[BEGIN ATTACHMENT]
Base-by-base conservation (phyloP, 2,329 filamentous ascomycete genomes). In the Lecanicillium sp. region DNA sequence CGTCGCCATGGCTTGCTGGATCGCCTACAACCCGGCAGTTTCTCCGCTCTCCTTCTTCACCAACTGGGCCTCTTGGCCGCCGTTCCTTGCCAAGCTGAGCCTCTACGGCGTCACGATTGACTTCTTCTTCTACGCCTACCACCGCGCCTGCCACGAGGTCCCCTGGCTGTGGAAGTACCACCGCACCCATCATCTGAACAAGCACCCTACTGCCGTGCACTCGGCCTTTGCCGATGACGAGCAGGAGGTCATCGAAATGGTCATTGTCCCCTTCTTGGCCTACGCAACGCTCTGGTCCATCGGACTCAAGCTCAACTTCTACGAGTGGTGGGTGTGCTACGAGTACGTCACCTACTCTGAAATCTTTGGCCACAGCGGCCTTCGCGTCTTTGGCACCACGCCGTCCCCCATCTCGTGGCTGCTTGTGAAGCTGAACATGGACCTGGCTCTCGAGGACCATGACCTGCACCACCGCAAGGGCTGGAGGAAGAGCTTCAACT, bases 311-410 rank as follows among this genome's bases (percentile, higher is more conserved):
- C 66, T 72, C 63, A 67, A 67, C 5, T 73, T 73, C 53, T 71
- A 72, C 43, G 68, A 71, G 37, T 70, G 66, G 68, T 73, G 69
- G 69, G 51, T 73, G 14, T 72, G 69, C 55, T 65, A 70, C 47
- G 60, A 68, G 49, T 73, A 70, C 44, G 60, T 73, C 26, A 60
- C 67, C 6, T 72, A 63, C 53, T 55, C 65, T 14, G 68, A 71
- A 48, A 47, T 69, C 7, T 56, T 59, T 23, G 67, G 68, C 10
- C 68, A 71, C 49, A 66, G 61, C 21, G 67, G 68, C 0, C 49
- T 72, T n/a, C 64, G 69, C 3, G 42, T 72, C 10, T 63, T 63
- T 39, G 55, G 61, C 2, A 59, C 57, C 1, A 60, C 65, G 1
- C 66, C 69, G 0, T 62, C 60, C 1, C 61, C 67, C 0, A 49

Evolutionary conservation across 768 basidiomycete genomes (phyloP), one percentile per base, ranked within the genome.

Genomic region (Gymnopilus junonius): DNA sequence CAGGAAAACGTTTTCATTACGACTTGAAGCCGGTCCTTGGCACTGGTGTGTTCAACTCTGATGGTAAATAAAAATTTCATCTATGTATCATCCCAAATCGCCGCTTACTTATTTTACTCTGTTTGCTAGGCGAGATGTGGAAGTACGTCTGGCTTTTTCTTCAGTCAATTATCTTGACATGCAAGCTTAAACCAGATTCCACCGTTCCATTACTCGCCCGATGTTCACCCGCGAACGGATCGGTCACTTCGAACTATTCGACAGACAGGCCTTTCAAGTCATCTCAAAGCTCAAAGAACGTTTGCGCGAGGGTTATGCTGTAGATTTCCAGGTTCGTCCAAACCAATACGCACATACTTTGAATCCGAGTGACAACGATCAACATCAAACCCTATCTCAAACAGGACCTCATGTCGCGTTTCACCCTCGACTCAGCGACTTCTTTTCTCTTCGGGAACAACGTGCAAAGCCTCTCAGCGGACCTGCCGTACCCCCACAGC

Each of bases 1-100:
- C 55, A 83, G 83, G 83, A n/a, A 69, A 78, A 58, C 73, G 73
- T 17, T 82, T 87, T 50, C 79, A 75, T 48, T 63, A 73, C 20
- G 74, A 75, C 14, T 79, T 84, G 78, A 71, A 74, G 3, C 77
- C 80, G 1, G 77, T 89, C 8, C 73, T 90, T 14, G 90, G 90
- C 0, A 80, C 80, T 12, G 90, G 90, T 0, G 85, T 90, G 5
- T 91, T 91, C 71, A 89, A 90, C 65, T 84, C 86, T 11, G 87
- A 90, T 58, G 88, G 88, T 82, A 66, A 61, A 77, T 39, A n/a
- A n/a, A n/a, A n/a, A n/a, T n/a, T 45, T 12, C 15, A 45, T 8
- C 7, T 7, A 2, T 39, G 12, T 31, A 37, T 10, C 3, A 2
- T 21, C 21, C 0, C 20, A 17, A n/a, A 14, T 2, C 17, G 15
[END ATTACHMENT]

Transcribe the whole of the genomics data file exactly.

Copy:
Base-by-base conservation (phyloP, 2,329 filamentous ascomycete genomes). In the Lecanicillium sp. region DNA sequence CGTCGCCATGGCTTGCTGGATCGCCTACAACCCGGCAGTTTCTCCGCTCTCCTTCTTCACCAACTGGGCCTCTTGGCCGCCGTTCCTTGCCAAGCTGAGCCTCTACGGCGTCACGATTGACTTCTTCTTCTACGCCTACCACCGCGCCTGCCACGAGGTCCCCTGGCTGTGGAAGTACCACCGCACCCATCATCTGAACAAGCACCCTACTGCCGTGCACTCGGCCTTTGCCGATGACGAGCAGGAGGTCATCGAAATGGTCATTGTCCCCTTCTTGGCCTACGCAACGCTCTGGTCCATCGGACTCAAGCTCAACTTCTACGAGTGGTGGGTGTGCTACGAGTACGTCACCTACTCTGAAATCTTTGGCCACAGCGGCCTTCGCGTCTTTGGCACCACGCCGTCCCCCATCTCGTGGCTGCTTGTGAAGCTGAACATGGACCTGGCTCTCGAGGACCATGACCTGCACCACCGCAAGGGCTGGAGGAAGAGCTTCAACT, bases 311-410 rank as follows among this genome's bases (percentile, higher is more conserved):
- C 66, T 72, C 63, A 67, A 67, C 5, T 73, T 73, C 53, T 71
- A 72, C 43, G 68, A 71, G 37, T 70, G 66, G 68, T 73, G 69
- G 69, G 51, T 73, G 14, T 72, G 69, C 55, T 65, A 70, C 47
- G 60, A 68, G 49, T 73, A 70, C 44, G 60, T 73, C 26, A 60
- C 67, C 6, T 72, A 63, C 53, T 55, C 65, T 14, G 68, A 71
- A 48, A 47, T 69, C 7, T 56, T 59, T 23, G 67, G 68, C 10
- C 68, A 71, C 49, A 66, G 61, C 21, G 67, G 68, C 0, C 49
- T 72, T n/a, C 64, G 69, C 3, G 42, T 72, C 10, T 63, T 63
- T 39, G 55, G 61, C 2, A 59, C 57, C 1, A 60, C 65, G 1
- C 66, C 69, G 0, T 62, C 60, C 1, C 61, C 67, C 0, A 49

Evolutionary conservation across 768 basidiomycete genomes (phyloP), one percentile per base, ranked within the genome.

Genomic region (Gymnopilus junonius): DNA sequence CAGGAAAACGTTTTCATTACGACTTGAAGCCGGTCCTTGGCACTGGTGTGTTCAACTCTGATGGTAAATAAAAATTTCATCTATGTATCATCCCAAATCGCCGCTTACTTATTTTACTCTGTTTGCTAGGCGAGATGTGGAAGTACGTCTGGCTTTTTCTTCAGTCAATTATCTTGACATGCAAGCTTAAACCAGATTCCACCGTTCCATTACTCGCCCGATGTTCACCCGCGAACGGATCGGTCACTTCGAACTATTCGACAGACAGGCCTTTCAAGTCATCTCAAAGCTCAAAGAACGTTTGCGCGAGGGTTATGCTGTAGATTTCCAGGTTCGTCCAAACCAATACGCACATACTTTGAATCCGAGTGACAACGATCAACATCAAACCCTATCTCAAACAGGACCTCATGTCGCGTTTCACCCTCGACTCAGCGACTTCTTTTCTCTTCGGGAACAACGTGCAAAGCCTCTCAGCGGACCTGCCGTACCCCCACAGC

Each of bases 1-100:
- C 55, A 83, G 83, G 83, A n/a, A 69, A 78, A 58, C 73, G 73
- T 17, T 82, T 87, T 50, C 79, A 75, T 48, T 63, A 73, C 20
- G 74, A 75, C 14, T 79, T 84, G 78, A 71, A 74, G 3, C 77
- C 80, G 1, G 77, T 89, C 8, C 73, T 90, T 14, G 90, G 90
- C 0, A 80, C 80, T 12, G 90, G 90, T 0, G 85, T 90, G 5
- T 91, T 91, C 71, A 89, A 90, C 65, T 84, C 86, T 11, G 87
- A 90, T 58, G 88, G 88, T 82, A 66, A 61, A 77, T 39, A n/a
- A n/a, A n/a, A n/a, A n/a, T n/a, T 45, T 12, C 15, A 45, T 8
- C 7, T 7, A 2, T 39, G 12, T 31, A 37, T 10, C 3, A 2
- T 21, C 21, C 0, C 20, A 17, A n/a, A 14, T 2, C 17, G 15